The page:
Advent of Prism: Part 23 - Pattern matching (part 2)

This blog series is about how the prism Ruby parser works. If you’re new to the series, I recommend starting from the beginning. This post is about pattern matching.

Yesterday, we looked at the basics of pattern matching. Today we’re going to close out that discussion by talking about the more advanced features: destructuring and capturing. Let’s get into it.


It’s common to want to match against certain attributes of an object, even if they are method calls. For example, let’s say we have some kind of person class:

class Person
  attr_reader :name, :age

  def initialize(name, age)
    @name = name
    @age = age

If we wanted to match against a specific name and age, we could do something like:

person ="Kevin", 33)

if ( in "Kevin") && (person.age in 33)
  puts "It's Kevin!"

This gets a bit verbose if you want to match against more than just 2 values. Fortunately, Ruby has a shorthand for this: the hash pattern. It looks like this:

case person
in { name: "Kevin", age: 33 }
  puts "It's Kevin!"

This indicates that we want to match against a hash with the keys name and age, and the values "Kevin" and 33 respectively. In order to get this working, we will need to implement a deconstruct_keys method on Person. That looks like:

class Person
  def deconstruct_keys(matching_keys)
    ((matching_keys || %i[name age]) & %i[name age]).to_h do |matching_key|
      [matching_key, public_send(matching_key)]

With this method in place, Ruby knows how to normalize a Person object into a hash. In doing so, it can then perform its matching as expected. This post is meant to discuss the parser aspects of pattern matching, but first let’s take a brief look into what deconstruct_keys is doing:

  1. #deconstruct_keys is called whenever Ruby tries to match an object against a hash pattern
  2. It is given the keys that are present in the hash pattern or nil if all keys should be matched
  3. In our implementation, we ensure a default value of all keys and then intersect them with the known keys
  4. Given we know the keys, we can then call public_send to get the values
  5. This returns a hash of { name: name, age: age } in the case that all keys are matched against

In terms of the actual syntax, every time you see a hash pattern you can know that #deconstruct_keys is going to be called on the match object before any matching occurs. This is significantly different from other patterns we have seen which do not usually trigger method calls on the object iself.

For the hash pattern itself, there are a couple of variations. Here are some examples:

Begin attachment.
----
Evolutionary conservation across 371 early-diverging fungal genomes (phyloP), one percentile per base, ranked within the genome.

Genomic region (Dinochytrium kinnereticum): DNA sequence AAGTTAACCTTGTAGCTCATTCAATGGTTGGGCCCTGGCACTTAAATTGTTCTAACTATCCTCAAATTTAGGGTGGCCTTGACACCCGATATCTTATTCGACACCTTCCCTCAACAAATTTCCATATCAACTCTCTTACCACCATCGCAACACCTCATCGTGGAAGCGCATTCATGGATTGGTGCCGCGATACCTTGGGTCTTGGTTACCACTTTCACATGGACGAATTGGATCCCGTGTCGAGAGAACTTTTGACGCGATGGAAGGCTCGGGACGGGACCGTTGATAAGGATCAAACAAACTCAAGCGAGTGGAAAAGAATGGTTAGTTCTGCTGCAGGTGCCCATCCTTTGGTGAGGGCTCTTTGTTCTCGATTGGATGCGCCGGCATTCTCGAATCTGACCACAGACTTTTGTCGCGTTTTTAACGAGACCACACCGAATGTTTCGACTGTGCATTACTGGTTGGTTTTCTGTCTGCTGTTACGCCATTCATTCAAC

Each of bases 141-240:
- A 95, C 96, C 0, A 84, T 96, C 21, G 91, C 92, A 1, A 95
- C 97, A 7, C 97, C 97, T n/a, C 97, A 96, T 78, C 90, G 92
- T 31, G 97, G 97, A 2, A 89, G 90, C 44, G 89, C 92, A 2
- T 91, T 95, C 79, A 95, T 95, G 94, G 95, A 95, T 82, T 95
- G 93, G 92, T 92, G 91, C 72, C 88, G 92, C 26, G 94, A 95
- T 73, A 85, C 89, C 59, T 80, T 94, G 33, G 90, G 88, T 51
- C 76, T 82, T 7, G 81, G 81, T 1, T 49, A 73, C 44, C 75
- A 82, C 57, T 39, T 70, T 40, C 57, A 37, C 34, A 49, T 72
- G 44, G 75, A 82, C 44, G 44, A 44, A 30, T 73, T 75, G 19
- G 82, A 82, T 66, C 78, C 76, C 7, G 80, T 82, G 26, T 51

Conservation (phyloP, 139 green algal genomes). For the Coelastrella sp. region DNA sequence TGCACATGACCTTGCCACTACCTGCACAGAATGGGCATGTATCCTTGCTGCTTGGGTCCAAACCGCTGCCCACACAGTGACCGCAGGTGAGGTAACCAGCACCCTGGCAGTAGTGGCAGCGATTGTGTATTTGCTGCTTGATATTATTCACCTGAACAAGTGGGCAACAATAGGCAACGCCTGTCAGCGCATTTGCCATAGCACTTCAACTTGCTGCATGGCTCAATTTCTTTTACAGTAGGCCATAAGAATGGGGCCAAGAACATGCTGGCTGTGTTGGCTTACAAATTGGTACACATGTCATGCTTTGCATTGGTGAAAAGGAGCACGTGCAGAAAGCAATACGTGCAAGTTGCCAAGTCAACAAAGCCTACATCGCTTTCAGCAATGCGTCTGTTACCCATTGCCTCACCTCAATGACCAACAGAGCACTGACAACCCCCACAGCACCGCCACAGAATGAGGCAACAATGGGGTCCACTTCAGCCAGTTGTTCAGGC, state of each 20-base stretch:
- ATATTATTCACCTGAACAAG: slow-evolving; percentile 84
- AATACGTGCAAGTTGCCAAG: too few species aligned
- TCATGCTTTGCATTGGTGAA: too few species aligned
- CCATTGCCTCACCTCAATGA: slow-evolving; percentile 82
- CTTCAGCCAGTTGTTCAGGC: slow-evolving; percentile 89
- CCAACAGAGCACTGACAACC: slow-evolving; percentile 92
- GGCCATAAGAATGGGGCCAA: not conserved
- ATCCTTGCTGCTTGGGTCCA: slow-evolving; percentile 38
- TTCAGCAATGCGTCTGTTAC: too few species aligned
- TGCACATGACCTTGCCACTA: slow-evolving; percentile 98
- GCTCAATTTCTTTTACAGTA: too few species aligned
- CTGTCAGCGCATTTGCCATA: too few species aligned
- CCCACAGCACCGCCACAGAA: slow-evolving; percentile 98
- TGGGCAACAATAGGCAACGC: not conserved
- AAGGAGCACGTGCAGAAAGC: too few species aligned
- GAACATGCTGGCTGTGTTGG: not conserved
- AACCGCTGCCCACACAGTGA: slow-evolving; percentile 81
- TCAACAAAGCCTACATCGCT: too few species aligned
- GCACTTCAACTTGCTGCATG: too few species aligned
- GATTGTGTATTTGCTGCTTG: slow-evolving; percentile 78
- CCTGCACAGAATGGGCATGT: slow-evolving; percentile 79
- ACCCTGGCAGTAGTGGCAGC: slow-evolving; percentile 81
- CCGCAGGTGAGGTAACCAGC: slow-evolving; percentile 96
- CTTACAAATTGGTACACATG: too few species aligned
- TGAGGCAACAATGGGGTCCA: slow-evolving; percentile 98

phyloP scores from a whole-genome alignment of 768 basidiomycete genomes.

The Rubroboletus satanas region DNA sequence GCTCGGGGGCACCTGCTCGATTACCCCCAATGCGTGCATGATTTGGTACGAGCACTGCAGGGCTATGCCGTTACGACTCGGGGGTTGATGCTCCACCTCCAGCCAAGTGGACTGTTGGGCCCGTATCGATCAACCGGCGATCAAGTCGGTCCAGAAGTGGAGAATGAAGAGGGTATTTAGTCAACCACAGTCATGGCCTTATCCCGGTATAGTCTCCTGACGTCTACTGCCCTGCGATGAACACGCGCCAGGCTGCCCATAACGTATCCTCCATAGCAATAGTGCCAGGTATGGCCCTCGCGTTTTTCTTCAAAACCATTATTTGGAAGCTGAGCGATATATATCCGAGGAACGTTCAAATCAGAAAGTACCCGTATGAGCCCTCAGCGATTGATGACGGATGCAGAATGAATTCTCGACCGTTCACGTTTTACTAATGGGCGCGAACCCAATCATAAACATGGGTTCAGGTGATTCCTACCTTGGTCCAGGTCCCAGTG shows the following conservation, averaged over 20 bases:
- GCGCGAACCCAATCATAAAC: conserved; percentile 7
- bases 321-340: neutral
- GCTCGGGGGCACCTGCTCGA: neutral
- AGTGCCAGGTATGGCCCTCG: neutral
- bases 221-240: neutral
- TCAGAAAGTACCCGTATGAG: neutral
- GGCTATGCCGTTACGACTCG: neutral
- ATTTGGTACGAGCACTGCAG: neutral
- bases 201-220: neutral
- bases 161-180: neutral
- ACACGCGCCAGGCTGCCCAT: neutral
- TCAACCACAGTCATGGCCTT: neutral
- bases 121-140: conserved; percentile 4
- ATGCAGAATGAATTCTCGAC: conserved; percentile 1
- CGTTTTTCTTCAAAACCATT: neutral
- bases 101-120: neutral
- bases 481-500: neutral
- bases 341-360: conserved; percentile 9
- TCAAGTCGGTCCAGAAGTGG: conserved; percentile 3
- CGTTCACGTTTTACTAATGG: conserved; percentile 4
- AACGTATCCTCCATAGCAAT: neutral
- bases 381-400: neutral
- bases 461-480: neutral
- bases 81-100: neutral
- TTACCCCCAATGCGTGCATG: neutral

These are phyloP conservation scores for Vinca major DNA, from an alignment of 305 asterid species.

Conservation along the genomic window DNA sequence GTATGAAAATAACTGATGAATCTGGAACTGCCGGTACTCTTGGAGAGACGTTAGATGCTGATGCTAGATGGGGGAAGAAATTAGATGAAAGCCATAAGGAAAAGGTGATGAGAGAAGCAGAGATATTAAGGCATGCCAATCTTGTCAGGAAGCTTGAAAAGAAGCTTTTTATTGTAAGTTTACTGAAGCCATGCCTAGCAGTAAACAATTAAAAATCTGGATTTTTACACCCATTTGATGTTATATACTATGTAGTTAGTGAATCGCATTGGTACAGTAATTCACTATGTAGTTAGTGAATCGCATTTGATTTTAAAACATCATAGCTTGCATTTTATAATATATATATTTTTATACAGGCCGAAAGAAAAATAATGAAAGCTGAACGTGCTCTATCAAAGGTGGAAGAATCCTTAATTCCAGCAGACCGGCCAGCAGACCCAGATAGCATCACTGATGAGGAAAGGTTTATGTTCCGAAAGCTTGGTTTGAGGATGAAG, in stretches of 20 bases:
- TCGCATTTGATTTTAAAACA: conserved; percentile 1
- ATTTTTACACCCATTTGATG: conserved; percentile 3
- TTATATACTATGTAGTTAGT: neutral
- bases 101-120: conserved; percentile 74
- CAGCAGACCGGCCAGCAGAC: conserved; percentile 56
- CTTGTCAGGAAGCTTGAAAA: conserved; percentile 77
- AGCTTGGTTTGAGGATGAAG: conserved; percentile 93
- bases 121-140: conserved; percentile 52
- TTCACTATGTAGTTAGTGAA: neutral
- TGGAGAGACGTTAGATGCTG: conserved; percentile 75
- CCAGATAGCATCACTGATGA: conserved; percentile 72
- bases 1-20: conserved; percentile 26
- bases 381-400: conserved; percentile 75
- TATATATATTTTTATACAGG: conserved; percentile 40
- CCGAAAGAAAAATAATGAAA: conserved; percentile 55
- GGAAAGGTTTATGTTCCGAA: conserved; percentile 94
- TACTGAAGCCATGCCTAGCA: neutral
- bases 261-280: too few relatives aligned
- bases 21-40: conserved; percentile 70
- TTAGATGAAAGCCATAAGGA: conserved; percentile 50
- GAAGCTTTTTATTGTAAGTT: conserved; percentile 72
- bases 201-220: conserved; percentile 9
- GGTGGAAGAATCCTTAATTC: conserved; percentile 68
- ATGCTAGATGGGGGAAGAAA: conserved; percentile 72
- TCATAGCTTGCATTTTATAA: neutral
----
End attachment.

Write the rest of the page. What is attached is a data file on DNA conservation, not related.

case person
in Person[name: "Kevin"]               # (1)
in Person(age: 33)                     # (2)
in { name: /Kevin/ }                   # (3)
in age: Integer                        # (4)
in Person[**attributes]                # (5)
in Person[**nil]                       # (6)
in Person[name: Person[name: "Kevin"]] # (7)

We’ll talk about each of these in turn:

  1. You can optionally attach a constant path to a hash pattern which will first check the constant to see if it matches the class of the object using the #=== method.
  2. You can use [] or () to surround the attributes of the hash pattern after a constant.
  3. Keys in hash patterns must always be symbol labels but values can be any object that could be used in a pattern match.
  4. The braces can be omitted on hash patterns in most cases.
  5. You can use the double splat operator to capture all remaining keys in a hash pattern. This will assign them to a local variable if a name is present.
  6. You can use the double splat operator with nil to match against empty hashes.
  7. You can nest hash patterns inside of other patterns as the values of keys.

Let’s simplify the example first:

person in Person[name: "Kevin"]

So that we can look at the AST:

hash pattern node

You can see we have pointers to the optional constant as well as the list of elements within the hash pattern to match against.


Normalizing to a hash is common, but sometimes objects more closely resemble arrays. For example, let’s say we have a Point class:

class Point
  attr_reader :x, :y

  def initialize(x, y)
    @x = x
    @y = y

We can match against this class using an array pattern:

case point
in Point[5, 6]
  puts "found!"

This will call #deconstruct on the Point object, which must return an array. This is then matched against the array pattern. This method looks like: